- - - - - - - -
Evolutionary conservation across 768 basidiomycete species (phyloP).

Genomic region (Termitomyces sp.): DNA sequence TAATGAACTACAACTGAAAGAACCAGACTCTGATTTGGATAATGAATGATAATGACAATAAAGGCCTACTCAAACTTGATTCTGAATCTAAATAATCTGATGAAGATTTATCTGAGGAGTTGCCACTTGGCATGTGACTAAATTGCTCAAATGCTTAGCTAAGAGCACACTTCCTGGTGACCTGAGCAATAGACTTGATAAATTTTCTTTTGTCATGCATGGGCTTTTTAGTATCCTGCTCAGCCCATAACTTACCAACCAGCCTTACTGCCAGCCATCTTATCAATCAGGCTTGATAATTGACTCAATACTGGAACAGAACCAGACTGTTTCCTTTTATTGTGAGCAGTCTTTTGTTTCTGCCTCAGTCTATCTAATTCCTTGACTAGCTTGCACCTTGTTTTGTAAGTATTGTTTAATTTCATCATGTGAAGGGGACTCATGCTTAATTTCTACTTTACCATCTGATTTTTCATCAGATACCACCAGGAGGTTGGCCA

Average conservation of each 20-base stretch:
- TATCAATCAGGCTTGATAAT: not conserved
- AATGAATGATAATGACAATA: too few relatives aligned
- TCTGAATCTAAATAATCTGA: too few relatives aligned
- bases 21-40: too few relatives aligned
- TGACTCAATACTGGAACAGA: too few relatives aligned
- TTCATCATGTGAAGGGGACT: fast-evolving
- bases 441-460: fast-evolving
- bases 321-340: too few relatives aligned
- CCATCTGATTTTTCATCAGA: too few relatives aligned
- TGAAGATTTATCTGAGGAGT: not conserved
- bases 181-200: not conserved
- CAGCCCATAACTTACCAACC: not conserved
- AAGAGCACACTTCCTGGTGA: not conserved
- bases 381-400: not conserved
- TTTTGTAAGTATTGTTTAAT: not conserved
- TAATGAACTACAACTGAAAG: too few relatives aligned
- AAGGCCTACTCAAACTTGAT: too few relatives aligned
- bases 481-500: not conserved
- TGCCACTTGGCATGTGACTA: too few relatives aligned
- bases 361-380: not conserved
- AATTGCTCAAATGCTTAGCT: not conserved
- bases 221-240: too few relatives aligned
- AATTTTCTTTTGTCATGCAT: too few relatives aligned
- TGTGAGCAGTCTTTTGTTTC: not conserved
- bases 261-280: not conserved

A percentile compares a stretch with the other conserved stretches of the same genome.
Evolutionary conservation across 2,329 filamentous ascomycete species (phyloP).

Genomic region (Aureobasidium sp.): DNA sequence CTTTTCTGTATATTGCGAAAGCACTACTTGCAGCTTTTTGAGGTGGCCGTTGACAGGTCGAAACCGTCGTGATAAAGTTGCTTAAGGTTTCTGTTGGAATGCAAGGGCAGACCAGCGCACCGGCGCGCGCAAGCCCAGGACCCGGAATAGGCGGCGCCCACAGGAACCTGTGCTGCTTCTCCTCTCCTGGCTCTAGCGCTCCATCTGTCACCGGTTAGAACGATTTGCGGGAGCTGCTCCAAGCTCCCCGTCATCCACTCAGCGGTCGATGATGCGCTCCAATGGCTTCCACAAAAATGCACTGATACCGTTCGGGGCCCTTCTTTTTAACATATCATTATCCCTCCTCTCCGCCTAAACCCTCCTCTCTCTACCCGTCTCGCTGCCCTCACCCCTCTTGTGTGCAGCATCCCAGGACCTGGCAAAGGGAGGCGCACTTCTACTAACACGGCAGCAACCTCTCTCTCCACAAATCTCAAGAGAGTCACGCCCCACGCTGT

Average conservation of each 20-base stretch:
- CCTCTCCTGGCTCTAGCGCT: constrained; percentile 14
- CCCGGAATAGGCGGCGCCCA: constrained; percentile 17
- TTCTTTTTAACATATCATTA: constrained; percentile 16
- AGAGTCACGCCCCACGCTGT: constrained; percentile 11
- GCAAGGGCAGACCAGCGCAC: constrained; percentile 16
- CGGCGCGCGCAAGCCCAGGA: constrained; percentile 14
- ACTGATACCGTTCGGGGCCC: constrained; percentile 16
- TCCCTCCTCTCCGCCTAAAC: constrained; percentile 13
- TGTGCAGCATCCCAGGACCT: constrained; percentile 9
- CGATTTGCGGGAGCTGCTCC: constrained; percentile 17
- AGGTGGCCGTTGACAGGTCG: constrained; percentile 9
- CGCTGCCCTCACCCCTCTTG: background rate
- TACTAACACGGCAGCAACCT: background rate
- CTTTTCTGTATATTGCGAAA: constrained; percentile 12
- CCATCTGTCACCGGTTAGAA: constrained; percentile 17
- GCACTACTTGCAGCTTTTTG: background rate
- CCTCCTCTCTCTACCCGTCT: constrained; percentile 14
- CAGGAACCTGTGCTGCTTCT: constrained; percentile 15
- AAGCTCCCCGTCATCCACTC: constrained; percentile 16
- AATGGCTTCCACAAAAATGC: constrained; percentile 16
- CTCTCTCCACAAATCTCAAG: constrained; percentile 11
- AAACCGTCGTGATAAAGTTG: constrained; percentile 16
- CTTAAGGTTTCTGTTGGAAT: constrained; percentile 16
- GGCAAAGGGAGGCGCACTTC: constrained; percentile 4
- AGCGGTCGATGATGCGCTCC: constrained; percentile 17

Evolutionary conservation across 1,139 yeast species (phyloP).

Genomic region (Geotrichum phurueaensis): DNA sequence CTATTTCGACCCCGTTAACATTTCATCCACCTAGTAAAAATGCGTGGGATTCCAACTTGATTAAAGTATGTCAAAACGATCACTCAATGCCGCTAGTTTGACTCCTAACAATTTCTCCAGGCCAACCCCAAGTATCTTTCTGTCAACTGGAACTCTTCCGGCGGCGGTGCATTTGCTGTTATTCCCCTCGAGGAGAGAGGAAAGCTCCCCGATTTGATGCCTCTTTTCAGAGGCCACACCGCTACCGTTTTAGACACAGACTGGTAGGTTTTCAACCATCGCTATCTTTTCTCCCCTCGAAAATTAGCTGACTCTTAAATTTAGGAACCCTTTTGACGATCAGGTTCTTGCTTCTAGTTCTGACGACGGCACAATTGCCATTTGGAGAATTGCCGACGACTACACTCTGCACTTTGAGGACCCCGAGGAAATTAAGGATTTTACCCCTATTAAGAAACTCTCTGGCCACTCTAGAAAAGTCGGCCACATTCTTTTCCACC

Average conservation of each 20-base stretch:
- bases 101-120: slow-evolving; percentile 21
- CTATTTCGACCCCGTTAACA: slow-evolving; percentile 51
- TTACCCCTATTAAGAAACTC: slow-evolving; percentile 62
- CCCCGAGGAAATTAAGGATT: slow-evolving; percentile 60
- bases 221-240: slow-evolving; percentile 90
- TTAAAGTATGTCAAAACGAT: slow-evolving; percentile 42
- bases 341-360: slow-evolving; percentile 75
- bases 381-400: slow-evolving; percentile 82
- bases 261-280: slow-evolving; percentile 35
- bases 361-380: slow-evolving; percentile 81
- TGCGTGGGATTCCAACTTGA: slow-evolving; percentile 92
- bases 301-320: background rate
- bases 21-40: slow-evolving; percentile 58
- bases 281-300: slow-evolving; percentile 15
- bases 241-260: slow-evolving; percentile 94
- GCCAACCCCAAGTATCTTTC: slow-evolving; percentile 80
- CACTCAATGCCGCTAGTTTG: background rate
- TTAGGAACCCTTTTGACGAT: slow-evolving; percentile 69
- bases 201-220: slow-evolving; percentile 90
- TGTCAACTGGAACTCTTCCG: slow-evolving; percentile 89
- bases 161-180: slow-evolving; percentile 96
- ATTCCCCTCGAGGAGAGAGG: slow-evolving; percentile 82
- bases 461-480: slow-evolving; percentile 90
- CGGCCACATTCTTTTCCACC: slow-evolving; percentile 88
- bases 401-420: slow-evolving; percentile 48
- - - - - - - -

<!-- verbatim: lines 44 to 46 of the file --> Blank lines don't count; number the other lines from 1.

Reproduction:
- CGCTGCCCTCACCCCTCTTG: background rate
- TACTAACACGGCAGCAACCT: background rate
- CTTTTCTGTATATTGCGAAA: constrained; percentile 12